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Talking about borders: three key terms

Borders are maintained and reinforced by the penalties which they entail, and the consequent fear they inspire in our personal and collective imaginations. Sometimes these penalties and fears are appropriate and help to maintain barriers which protect us from harm. At other times, these penalties and fears are disproportionate and are ideologically motivated. When talking about borders, it’s important to be aware of some key terms and ideas. In this article we introduce and define the ideas of security theatre, securatization, and privatisation which are big topics in ongoing discussions about borders and migration. Security theatre is the process through which organisations promote things that give the appearance of protection without producing measurable outcomes. This might involve disproportionately arming border officials by giving them automatic weapons when it is unlikely that they will have any violent interactions. Some people argue that a lot of the safety checks in airports are a form a security theatre, confiscating your nail scissors is silly when you could buy other dangerous items like glass bottles in the duty-free area just beyond the security stop. Security theatre is potentially, and ironically, a danger because it means that instead of spending money on things that keep us safe we have instead paid for processes which have no measurable benefit. Securitisation refers to how the state frames issues as threats to our safety. An example of this might be xenophobic politicians suggesting that women who wear veils are a threat to security. These politicians are using the language of safety to hide their prejudice. Another example is governments discussing terrorism as a massive threat to the public, when something like heart-disease, lung cancer, or domestic violence is far more likely to result in someone’s death – governments can then justify disproportionate spending on military budgets, or passing laws which restrict our civil liberties. Privatisation is the process of transferring a public service to a privately run industry. Maintaining borders, and security in general, is a profitable industry. Large companies exist to profit from managing and reinforcing borders. It is important to understand that these groups have an interest in promoting an agenda which increases government spending on security. You may notice employees of these private security firms acting as though they are equivalent to police officer or government official when they are most like not. When you are going through a border, look at who is profiting from running that border. This article is part of a series which will try to introduce and explain important ideas about how to talk about and understand borders of all kinds. Being able to name and illustrate these issues is a vital step towards deconstructing and challenging them. By Simon Fern Image: Nerthus/pixbay

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Reflections on the Concept of Happiness: the Case of the Nordic Countries and Korea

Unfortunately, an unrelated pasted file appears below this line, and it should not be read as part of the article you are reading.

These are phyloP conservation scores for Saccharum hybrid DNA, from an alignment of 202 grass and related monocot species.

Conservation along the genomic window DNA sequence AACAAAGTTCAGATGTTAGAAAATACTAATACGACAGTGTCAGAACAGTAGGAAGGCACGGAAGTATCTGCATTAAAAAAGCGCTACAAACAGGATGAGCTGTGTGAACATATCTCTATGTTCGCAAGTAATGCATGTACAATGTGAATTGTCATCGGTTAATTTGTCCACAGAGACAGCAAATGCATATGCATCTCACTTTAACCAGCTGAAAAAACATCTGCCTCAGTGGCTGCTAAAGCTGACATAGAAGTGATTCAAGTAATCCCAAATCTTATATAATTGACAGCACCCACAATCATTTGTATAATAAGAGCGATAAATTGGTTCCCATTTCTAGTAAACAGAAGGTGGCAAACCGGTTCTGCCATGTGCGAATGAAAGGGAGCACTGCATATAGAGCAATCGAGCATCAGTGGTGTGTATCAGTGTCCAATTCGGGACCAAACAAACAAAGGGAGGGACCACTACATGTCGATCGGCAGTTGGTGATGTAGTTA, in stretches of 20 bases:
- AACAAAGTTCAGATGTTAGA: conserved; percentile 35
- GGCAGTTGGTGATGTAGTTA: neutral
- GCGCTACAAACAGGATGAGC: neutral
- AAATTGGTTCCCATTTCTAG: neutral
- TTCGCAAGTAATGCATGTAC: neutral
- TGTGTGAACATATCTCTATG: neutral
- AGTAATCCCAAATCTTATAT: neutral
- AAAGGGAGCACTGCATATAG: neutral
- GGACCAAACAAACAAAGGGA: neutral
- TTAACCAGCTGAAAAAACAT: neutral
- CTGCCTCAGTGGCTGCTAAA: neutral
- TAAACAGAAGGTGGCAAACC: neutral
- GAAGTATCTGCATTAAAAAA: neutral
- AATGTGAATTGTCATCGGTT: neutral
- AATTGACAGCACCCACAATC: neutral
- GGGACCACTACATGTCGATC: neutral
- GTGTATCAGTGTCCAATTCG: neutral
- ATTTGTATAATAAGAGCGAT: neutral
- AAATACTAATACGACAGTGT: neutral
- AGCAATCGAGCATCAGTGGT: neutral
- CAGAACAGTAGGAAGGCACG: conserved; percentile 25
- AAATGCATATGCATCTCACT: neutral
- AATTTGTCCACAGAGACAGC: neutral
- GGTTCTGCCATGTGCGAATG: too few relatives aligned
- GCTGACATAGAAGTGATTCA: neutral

Recently, I was invited by some of my former Korean students to give several lectures in Seoul. The topic of my lectures was happiness. The audience was made up mainly of educators, students and journalists at the “Ohmynews” global citizen media outlet, ‘Naked Denmark’ business forum and Odysse High School in Seoul. All three institutions have a special interest in the Nordic education system, which according to them holds the secret behind the high level of happiness in the Nordic region. The Koreans seem to be obsessed with and craving for increased happiness. The reason for this is that according to the world happiness surveys, the Koreans are rated right at the bottom of the happiness league of nations compared with the Nordic countries who are at the top of the pack. To find out why the Koreans feel supposedly less happy than the Nordic people, let’s reflect on the concept of happiness: why are the Nordic people reportedly happier than other fellow humans in other parts of the world while the Koreans claim the opposite position? Let’s start with: the concept of happiness; the paradox therein; and possible reasons for the Nordic people always winning the happiness contest as opposed to the Koreans having no chance of bringing the award home. Happiness From my own perspective happiness is an ideal end station toward which humans strive to reach along their life journey. In other words, happiness is the feeling of mental and emotional wellbeing, experienced differently by different individuals. This feeling is influenced by many factors, including the attitudes of the individuals, the material, psycho-social wellbeing in given cultural settings and in different environments. Thus, for humans to feel happy, they need much more than simply fulfilling their biological needs. The other needs are as vital, because they are what makes humans humane. As happiness is an individual matter, I would like to ask you –the one reading this piece right now-: are you happy? What makes you happy? What are you doing to spread happiness around you? The Korean Paradox In spite of its amazing nature, temperate weather, friendly people, rich culture, hospitality, delicious and spicy food, high level of development, impressive advances in science, technology and innovation, Koreans are still in search of happiness. During my talks with journalists, teachers and students at Ohmynews, Naked Denmark and Odysse High School in Seoul, I was told that many Koreans suffer from work-related stress, family breakdowns, competition, socio-psychological, emotional violence and so on. These problems manifest themselves in high rates of suicide, loneliness and the constant search for happiness. Some are going to extremes to reduce their stress by checking into a prison called ‘Prison Inside Me’. As BBC reports, after working nearly 100 hours a week every week for six months, lawyer Kwon Yong-suk started wondering if solitary confinement in prison might be a better alternative to his situation. So, he creates the jail where people like him could find peace. You can read more about this special prison here. However, I do not think the above is enough explanation for the feeling of unhappiness in Korea. Other factors could be at play, like comparing themselves with the Nordic people, whose realities are different from the Korean peoples’. So, let’s look into those possible other factors. The Nordic self-perception appears to be different and more positive. The folks in the far north, see themselves and are seen by others as extremely homogeneous with a common understanding of and respect for the values of income and gender equality, mutual trust, and straightforwardness. These folks have built the world’s most generous welfare system which provides free education, high-quality universal health care, and unemployment benefits. These people live in a democracy in which the distance between the rulers and citizens is short. The region is far away from the global hotspots, giving the impression that the troubles are far away down south. The Nordic people are said to be the most secular and individually free from God, holy people, places, the family etc. Finally, the region considers itself to be free from colonial legacy and war-mongering. Thus, we see ourselves as innocent and good guys, soft power holders, peace-makers, development aid-givers, human rights promoters. All these traits: white, homogenous, democratic and social equality represent the ideals of the dominant western values of the modern world order. Therefore, we in the far cold north must be the happiest people on earth. However, an increasing number of people suffer from many existential challenges, including the feeling of being less useful to others, loneliness, depression, mental and emotional confusion, work-related pressures, spiritual emptiness and rising xenophobia. The long, dark and cold winters also could contribute to the increasing cases of depression in the region. THUS, in the final analysis, we need more than material well-being to be happy. As social animals, we individuals are not enough in ourselves. We need others for our own well-being because lonely people can hardly be happy people. Nor can we buy, legislate or socially engineer happiness. As already mentioned above, happiness is a mental and emotional state of well-being and individual feeling. This makes happiness hard to measure and apply to a whole region or society. We should keep in mind that chasing happiness is like chasing our own shadows, which we can never catch. Instead, we should try to develop a positive outlook towards ourselves and the world around us and be generous towards others. At the societal level, we should strive toward educating ourselves that our well-being is mutually inter-connected with the well-being of our fellow humans. We might not reach the final goal of happiness, but the process toward meeting it could hold the key to happiness. What are you waiting for, to start the long walk toward happiness with and for all? Garba Diallo